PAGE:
but sometimes the world doesn't work that way 

so he tipped himself over the edge 

hoping someone would catch his last words 

with a prayer to his family 

before he fell

down 

         down 

                  down

and shattered in a sea of red and rubble 

making a fireman's stomach churn 

and President Washington turn over in his grave 

so now I stand 

where thousands had wished to brush off their shoulders and walk away

or maybe even go back up to save the day 

and I watch a leaf fall

down

         down 

                  down

silently to the water 

and a passerby flip in a coin 

because it's easier than offering a shoulder to cry on 

but I'm old enough now for my own jaw to set

and I don't have the heart to scream out that gold doesn't dry tears 

nor does it wash away a sea of red 

or dab up spilled gasoline 

or mend the beams of the 101st floor 

or give a desperate man his very own wings 

because where is God when we have to jump? 

6/12/17

A Simple Poem 

The Aftermath of New York: A Simple Poem

To know 

that when I look into his eyes 

I will see no monsters lurking in the depths 

that wish to turn my veins to ice

but instead a sea of morning light

with a warm “welcome home” sign the color of autumn leaves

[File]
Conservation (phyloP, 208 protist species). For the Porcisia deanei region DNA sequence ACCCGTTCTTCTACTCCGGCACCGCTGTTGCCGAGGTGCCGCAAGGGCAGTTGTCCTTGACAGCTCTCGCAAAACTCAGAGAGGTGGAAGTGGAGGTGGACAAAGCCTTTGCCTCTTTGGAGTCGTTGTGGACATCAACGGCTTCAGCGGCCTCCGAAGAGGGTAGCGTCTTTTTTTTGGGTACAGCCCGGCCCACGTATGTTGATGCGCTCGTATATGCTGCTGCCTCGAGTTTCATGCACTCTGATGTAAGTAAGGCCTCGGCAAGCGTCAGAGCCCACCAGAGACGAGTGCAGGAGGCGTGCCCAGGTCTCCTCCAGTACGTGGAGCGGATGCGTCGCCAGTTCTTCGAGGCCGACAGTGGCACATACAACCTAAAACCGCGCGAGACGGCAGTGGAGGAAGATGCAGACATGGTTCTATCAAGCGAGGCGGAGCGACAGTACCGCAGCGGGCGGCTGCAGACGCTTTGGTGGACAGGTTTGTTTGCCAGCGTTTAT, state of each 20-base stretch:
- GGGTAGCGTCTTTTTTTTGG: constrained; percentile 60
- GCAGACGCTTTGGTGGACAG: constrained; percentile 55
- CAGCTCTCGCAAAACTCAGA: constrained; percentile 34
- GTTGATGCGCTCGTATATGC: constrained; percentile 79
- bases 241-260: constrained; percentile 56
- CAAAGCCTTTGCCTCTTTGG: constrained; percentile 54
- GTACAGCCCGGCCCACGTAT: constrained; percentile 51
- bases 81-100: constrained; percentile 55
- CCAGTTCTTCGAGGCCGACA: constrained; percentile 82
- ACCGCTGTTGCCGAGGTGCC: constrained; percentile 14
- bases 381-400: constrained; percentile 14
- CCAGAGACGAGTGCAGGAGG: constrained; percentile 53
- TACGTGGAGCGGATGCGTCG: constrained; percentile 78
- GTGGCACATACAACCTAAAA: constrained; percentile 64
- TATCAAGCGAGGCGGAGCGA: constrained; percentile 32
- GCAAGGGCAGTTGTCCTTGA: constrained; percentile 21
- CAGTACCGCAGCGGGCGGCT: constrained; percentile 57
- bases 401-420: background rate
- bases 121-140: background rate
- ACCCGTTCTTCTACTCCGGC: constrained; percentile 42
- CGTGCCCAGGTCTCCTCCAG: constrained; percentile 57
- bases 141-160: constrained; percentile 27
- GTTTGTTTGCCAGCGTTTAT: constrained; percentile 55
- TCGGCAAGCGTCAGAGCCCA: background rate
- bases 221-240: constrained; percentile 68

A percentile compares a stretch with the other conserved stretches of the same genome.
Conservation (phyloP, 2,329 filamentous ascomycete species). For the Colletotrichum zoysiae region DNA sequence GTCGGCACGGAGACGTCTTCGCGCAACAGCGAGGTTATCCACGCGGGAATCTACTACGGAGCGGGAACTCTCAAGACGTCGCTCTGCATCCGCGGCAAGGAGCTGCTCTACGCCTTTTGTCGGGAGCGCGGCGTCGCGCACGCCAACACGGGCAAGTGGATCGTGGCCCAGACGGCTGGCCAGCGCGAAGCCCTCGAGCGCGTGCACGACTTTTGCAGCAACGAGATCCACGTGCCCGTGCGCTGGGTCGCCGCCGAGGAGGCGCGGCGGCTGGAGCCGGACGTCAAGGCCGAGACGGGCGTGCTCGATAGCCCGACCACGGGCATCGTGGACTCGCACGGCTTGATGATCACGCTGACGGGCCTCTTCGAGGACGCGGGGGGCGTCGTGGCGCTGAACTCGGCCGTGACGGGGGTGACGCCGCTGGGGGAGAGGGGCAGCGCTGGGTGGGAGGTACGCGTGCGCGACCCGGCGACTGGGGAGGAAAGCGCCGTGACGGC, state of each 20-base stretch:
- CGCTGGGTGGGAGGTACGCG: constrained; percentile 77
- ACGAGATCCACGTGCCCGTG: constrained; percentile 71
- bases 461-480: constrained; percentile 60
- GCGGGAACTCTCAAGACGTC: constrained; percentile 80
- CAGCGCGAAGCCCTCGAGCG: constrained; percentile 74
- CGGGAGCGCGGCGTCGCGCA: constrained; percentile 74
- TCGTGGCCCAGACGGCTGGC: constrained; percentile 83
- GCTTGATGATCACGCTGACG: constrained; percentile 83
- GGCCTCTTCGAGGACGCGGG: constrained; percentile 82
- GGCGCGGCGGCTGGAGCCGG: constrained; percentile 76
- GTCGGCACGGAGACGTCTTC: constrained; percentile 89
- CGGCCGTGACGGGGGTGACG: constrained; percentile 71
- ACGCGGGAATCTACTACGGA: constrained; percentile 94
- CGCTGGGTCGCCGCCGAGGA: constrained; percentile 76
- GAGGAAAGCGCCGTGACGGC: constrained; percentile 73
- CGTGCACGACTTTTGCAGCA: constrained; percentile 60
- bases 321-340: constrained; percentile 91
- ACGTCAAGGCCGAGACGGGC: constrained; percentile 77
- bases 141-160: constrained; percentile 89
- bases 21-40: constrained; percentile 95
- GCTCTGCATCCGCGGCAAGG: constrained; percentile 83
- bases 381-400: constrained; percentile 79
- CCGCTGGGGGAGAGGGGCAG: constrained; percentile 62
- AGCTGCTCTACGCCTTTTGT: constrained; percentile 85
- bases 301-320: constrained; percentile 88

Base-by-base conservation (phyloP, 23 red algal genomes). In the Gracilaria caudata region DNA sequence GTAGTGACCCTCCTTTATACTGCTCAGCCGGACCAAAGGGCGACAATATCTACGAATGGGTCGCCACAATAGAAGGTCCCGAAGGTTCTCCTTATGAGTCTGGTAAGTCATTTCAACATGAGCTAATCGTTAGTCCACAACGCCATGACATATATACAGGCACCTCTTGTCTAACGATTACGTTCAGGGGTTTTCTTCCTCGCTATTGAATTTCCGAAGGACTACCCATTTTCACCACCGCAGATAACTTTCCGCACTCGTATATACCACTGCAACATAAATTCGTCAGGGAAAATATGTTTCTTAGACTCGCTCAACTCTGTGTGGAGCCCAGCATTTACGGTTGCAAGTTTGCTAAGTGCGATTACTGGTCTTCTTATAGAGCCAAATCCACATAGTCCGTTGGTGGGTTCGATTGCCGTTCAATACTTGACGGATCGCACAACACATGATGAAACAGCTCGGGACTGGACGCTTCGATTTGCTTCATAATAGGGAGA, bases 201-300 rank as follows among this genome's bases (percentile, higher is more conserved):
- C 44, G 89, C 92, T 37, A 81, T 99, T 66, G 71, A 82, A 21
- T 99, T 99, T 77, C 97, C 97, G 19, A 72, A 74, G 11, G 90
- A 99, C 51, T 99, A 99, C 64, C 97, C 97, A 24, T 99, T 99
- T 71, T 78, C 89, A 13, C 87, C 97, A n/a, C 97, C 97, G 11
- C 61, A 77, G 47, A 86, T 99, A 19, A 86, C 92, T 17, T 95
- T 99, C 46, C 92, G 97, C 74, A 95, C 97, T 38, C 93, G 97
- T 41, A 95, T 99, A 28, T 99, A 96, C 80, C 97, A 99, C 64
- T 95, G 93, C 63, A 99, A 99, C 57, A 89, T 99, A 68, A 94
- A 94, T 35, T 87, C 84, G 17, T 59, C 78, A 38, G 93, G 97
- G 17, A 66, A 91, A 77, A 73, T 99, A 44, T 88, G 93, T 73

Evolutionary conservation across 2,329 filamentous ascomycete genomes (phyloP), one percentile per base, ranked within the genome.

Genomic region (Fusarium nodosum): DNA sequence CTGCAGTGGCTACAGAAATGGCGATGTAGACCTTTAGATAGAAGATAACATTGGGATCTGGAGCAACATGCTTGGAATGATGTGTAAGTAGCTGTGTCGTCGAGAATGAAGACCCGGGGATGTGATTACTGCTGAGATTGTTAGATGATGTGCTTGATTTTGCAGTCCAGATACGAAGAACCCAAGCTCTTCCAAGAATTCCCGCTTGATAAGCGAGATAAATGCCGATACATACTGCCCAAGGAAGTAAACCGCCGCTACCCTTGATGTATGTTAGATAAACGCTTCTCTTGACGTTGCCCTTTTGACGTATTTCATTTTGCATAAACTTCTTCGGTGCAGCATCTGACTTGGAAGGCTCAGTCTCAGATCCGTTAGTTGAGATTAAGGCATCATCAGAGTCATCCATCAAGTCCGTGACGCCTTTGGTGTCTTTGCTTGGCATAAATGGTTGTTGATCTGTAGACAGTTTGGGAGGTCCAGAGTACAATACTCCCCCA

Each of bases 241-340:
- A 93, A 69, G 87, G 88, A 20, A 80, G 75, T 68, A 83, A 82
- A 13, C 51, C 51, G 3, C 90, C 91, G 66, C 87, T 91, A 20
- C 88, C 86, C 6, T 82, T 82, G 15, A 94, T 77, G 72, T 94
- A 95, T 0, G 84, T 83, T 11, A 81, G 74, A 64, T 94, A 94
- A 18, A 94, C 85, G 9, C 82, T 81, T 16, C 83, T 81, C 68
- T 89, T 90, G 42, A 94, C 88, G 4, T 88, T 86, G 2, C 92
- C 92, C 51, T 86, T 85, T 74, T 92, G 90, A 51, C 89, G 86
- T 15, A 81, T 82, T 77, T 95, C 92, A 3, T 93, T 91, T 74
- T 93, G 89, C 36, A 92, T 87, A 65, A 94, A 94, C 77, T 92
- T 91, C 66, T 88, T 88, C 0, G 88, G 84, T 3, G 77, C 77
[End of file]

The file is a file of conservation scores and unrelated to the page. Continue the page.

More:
means more to me than I could ever describe in this jumbled poem.

To know his hands  

will always be careful

not to tamper with the thin fabric of my heart 

that has been torn like the “take one” papers at the corner store

or unlock the diaries in my mind without permission

that hold words such as these  

but filled more so with ink stains 

that haunt me while I sleep 

means more to me than I could ever jot down on this paper.

To know that when he holds me close

his heart beats steadily for the art of love

 to tame the monsters of the dark

to sew the fabric of my heart

to hold his breath 

or even watch his step 

to ensure that I sleep soundly  

means more to me

than just a simple poem. 

-Peace to the Piano Prince.


Originally Written: 3/27/17
Revised: 7/6/17

Run Like the Water 

The Aftermath of New York: A Simple Poem